New Thinking About Company Culture and Corporate Leadership

A review of recent literature on executive recruiting suggests a number of important trends and offers many useful insights on the new twists, turns and grades in the road to the top.

We know that different times and different circumstances call for different leadership skills. So when it comes to managing your own career, how do you prepare yourself to move up? What abilities should young would-be executives focus on developing as they choose companies, functions, and jobs? And what skills should working executives hone  as they strive to reach the next level? How does a company’s culture influence someone’s personal brand? How does a leader's personal brand influence a company's culture?

Those aren’t easy questions to answer. The trends vary by function, geography, and industry -- and, of course, by company. And though we can definitively identify the skills that companies seek now, pinpointing those that will be useful in the future is unavoidably speculative. Nevertheless, after interviews of numerous top managers about the requirements for senior leaders past, present, and future, some clear signals about how top-level leadership roles are evolving, have been observed.

Of course, the questions that are posed above are all good questions, because they get to the at the heart of the issues. They are the questions on which we want to focus our attention. First there are the questions on the leaderships brand and corporate culture, because we feel that these two concepts are are co-dependent. Culture is the way employees describe where they work, understand the business, and see themselves as part of the organization. For a business, building a strong company culture will not by itself guarantee success. But, it is a key in attracting talent–and talent determines a business’s success. For an employee, it is critical to assess a company’s culture early in the job search process – you don’t want to be a Type A person in a Type B company.

Think about it; What companies have created brand-based corporate cultures that have improved their ability to recruit top talent? When you ponder this question, Apple and Google stand out. Apple values people who are perfectionists, who have a vision of the way things should work and a passion for making them work just so. Google looks for people who are adept at solving complex problems, then lets them solve them.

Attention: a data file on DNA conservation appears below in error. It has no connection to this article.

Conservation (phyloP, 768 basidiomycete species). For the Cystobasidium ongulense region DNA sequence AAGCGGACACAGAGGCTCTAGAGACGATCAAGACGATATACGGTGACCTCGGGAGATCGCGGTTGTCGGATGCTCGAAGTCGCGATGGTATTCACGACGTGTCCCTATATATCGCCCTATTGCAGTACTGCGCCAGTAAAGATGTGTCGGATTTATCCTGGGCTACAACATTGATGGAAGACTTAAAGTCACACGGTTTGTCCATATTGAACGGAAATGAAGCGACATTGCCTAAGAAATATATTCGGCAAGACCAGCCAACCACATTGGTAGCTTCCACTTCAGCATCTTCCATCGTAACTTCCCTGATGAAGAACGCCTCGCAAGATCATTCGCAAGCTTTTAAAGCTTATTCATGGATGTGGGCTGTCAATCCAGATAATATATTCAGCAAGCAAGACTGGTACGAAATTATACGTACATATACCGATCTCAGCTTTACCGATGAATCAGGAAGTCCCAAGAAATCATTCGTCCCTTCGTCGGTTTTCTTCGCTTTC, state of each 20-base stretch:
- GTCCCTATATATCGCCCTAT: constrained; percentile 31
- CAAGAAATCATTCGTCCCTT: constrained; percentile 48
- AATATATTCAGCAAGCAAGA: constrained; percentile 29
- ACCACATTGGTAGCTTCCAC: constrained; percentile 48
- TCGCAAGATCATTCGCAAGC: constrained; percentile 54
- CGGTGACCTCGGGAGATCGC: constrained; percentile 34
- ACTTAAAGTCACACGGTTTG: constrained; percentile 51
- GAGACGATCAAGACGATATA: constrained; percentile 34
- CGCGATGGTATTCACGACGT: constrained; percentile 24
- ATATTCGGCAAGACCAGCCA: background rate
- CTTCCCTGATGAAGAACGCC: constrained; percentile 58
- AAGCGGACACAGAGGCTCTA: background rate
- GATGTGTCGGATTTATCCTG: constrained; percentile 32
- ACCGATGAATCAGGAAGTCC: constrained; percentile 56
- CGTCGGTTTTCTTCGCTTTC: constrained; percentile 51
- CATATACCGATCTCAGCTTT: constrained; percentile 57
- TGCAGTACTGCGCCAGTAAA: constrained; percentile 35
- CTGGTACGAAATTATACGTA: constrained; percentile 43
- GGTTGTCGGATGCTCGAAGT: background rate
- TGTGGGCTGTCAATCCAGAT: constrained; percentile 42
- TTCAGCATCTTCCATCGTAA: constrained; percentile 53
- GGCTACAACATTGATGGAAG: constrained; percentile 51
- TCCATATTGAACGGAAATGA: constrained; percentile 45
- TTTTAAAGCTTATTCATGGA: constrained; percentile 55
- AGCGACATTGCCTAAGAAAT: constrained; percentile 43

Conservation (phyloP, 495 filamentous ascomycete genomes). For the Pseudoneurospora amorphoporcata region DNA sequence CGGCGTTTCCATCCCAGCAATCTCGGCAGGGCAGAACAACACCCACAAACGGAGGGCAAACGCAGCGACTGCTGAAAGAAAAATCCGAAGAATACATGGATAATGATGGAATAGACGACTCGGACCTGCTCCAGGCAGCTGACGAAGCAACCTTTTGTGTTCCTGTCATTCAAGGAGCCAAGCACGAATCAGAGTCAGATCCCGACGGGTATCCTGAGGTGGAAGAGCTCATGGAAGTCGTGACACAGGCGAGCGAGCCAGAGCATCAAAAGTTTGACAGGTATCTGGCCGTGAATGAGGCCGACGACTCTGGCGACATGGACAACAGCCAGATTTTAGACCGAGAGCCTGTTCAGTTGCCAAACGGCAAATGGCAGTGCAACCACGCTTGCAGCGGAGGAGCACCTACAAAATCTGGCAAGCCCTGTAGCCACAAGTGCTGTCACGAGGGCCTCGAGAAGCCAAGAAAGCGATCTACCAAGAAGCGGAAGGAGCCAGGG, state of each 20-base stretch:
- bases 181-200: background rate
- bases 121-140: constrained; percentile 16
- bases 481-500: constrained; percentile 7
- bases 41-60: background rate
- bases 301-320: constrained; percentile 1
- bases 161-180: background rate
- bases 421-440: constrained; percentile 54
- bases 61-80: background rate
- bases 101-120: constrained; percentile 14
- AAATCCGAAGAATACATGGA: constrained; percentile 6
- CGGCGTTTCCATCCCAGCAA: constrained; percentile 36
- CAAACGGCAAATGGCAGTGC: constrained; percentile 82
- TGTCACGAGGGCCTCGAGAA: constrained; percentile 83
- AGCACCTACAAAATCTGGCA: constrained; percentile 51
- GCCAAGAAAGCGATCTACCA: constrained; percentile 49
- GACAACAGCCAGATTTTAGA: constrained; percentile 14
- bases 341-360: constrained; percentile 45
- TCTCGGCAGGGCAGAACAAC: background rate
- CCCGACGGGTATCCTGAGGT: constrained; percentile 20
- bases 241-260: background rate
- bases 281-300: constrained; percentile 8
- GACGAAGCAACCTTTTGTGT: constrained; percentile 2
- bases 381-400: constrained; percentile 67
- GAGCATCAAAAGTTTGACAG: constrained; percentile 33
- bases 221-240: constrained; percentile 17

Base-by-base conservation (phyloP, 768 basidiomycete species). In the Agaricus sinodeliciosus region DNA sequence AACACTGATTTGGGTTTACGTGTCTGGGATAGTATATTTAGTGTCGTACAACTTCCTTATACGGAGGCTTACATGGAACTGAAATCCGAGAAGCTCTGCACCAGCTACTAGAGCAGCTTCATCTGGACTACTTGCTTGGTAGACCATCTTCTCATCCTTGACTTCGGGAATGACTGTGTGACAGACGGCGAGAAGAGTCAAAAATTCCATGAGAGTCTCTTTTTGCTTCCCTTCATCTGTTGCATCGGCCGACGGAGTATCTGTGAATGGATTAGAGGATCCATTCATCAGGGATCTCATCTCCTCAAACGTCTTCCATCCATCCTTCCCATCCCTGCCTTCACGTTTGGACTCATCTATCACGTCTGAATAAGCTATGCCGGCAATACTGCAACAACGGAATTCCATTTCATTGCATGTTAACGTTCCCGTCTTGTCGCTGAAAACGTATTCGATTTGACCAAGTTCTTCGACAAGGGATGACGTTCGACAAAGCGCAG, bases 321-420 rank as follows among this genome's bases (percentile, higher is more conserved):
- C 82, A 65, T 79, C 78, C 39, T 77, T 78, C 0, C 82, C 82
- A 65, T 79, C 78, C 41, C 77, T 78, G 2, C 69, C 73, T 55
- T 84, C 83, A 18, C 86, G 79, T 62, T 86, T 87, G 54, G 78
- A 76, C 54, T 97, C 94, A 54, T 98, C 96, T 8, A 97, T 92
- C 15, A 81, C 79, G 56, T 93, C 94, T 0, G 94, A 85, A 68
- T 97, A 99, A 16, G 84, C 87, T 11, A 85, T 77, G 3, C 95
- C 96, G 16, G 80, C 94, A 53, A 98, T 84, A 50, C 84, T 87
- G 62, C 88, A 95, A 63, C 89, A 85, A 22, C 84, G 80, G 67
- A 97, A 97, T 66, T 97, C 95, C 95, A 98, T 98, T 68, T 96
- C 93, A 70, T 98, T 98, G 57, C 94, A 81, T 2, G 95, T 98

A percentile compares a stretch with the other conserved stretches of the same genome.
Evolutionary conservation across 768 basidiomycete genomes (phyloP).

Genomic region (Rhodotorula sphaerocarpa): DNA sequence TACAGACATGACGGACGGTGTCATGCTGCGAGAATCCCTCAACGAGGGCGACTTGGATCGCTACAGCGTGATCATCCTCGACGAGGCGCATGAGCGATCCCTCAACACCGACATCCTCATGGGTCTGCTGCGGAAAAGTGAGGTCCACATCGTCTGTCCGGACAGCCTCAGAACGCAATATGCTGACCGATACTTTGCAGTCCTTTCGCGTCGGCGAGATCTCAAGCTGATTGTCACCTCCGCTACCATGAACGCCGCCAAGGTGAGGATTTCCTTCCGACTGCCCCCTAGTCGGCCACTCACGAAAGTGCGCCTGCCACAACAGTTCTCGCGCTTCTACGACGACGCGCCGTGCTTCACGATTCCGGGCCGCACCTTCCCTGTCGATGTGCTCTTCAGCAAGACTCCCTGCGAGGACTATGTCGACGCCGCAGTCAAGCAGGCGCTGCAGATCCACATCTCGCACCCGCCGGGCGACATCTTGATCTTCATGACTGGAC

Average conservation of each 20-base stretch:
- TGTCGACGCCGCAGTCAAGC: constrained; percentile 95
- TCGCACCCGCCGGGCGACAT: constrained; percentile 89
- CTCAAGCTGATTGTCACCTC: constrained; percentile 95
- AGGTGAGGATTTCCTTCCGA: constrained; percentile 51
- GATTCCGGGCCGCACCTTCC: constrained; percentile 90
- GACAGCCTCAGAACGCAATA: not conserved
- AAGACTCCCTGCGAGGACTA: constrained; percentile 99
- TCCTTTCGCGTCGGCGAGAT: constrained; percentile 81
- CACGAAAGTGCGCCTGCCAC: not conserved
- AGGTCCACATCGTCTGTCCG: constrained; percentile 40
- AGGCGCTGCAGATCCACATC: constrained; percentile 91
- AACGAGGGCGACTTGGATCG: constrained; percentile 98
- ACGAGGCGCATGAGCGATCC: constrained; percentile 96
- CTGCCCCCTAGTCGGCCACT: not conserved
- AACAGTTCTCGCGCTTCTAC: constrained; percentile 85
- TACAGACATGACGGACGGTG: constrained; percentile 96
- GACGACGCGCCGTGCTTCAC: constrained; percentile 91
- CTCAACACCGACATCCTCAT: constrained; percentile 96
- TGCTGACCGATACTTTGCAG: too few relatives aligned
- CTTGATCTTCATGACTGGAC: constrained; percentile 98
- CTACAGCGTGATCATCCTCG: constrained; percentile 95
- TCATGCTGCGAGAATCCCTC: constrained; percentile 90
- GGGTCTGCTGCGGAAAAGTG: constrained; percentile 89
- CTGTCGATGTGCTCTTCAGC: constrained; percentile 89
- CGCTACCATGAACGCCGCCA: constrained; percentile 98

What do you think employees, especially recent college graduates, look for in their leaders?

I’d like to think they are looking for people who can help them learn and advance, people who are great role models. However, I fear in many cases, they are looking for a friend, an simulacrum of a parent/professor relationship. In this economy, they may just be looking for a job and not thinking much about what managers and leaders have to offer.

You say, “The worst mistake a leader can make is to assume that he or she is a leader simply through the act of taking on a new title or role.” Why is this so problematic?

It is often thought, that because someone has been given a title, a role to play, that they are qualified. In most cases that’s a bad assumption. For companies it’s a gamble, a bet that the board of directors has made that their newly appointed Chief Executive officer can take the qualities and skills they possess and grow into an exemplary leader. It becomes a problem in two ways:

1. The person isn’t able to rise to the occasion, and

2. The company wants to cut its losses, rather than invest in helping the person grow into  leadership.

Most leaders are made, not born. If you find a born leader, stick close.

Why do you think emotional intelligence is lacking in today’s leaders (EQ Vs IQ)? Do you think this is more or less pronounced than in the past?